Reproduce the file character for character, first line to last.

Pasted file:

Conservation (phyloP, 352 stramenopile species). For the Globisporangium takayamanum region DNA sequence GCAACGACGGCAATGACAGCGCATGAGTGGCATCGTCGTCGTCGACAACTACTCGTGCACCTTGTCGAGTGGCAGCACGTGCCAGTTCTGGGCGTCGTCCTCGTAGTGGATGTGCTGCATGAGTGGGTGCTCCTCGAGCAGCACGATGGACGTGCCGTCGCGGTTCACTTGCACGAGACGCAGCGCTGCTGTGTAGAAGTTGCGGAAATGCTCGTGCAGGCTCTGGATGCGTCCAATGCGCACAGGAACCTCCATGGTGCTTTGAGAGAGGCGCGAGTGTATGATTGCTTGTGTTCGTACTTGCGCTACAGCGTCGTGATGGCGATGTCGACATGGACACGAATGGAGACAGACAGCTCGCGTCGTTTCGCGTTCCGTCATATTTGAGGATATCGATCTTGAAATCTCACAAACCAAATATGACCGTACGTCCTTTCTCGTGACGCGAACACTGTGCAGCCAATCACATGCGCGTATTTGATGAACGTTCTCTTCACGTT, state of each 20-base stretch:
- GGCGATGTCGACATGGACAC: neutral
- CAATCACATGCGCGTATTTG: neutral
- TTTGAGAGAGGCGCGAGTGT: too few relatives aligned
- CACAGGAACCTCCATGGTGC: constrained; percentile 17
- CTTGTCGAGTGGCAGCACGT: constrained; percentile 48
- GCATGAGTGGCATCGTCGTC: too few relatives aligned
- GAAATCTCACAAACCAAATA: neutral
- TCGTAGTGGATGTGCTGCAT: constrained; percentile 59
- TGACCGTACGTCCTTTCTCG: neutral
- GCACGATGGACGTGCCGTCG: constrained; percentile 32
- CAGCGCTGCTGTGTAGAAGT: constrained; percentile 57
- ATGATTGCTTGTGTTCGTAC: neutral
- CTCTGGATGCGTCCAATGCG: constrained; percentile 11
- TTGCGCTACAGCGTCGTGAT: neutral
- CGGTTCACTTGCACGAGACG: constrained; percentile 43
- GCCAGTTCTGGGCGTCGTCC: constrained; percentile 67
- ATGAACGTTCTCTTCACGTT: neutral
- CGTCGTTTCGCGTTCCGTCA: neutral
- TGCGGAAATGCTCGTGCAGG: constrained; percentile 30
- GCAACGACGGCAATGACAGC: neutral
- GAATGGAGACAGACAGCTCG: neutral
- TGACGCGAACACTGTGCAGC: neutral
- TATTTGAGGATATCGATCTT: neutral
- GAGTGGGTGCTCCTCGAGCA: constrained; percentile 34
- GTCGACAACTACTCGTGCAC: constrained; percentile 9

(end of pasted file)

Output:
Conservation (phyloP, 352 stramenopile species). For the Globisporangium takayamanum region DNA sequence GCAACGACGGCAATGACAGCGCATGAGTGGCATCGTCGTCGTCGACAACTACTCGTGCACCTTGTCGAGTGGCAGCACGTGCCAGTTCTGGGCGTCGTCCTCGTAGTGGATGTGCTGCATGAGTGGGTGCTCCTCGAGCAGCACGATGGACGTGCCGTCGCGGTTCACTTGCACGAGACGCAGCGCTGCTGTGTAGAAGTTGCGGAAATGCTCGTGCAGGCTCTGGATGCGTCCAATGCGCACAGGAACCTCCATGGTGCTTTGAGAGAGGCGCGAGTGTATGATTGCTTGTGTTCGTACTTGCGCTACAGCGTCGTGATGGCGATGTCGACATGGACACGAATGGAGACAGACAGCTCGCGTCGTTTCGCGTTCCGTCATATTTGAGGATATCGATCTTGAAATCTCACAAACCAAATATGACCGTACGTCCTTTCTCGTGACGCGAACACTGTGCAGCCAATCACATGCGCGTATTTGATGAACGTTCTCTTCACGTT, state of each 20-base stretch:
- GGCGATGTCGACATGGACAC: neutral
- CAATCACATGCGCGTATTTG: neutral
- TTTGAGAGAGGCGCGAGTGT: too few relatives aligned
- CACAGGAACCTCCATGGTGC: constrained; percentile 17
- CTTGTCGAGTGGCAGCACGT: constrained; percentile 48
- GCATGAGTGGCATCGTCGTC: too few relatives aligned
- GAAATCTCACAAACCAAATA: neutral
- TCGTAGTGGATGTGCTGCAT: constrained; percentile 59
- TGACCGTACGTCCTTTCTCG: neutral
- GCACGATGGACGTGCCGTCG: constrained; percentile 32
- CAGCGCTGCTGTGTAGAAGT: constrained; percentile 57
- ATGATTGCTTGTGTTCGTAC: neutral
- CTCTGGATGCGTCCAATGCG: constrained; percentile 11
- TTGCGCTACAGCGTCGTGAT: neutral
- CGGTTCACTTGCACGAGACG: constrained; percentile 43
- GCCAGTTCTGGGCGTCGTCC: constrained; percentile 67
- ATGAACGTTCTCTTCACGTT: neutral
- CGTCGTTTCGCGTTCCGTCA: neutral
- TGCGGAAATGCTCGTGCAGG: constrained; percentile 30
- GCAACGACGGCAATGACAGC: neutral
- GAATGGAGACAGACAGCTCG: neutral
- TGACGCGAACACTGTGCAGC: neutral
- TATTTGAGGATATCGATCTT: neutral
- GAGTGGGTGCTCCTCGAGCA: constrained; percentile 34
- GTCGACAACTACTCGTGCAC: constrained; percentile 9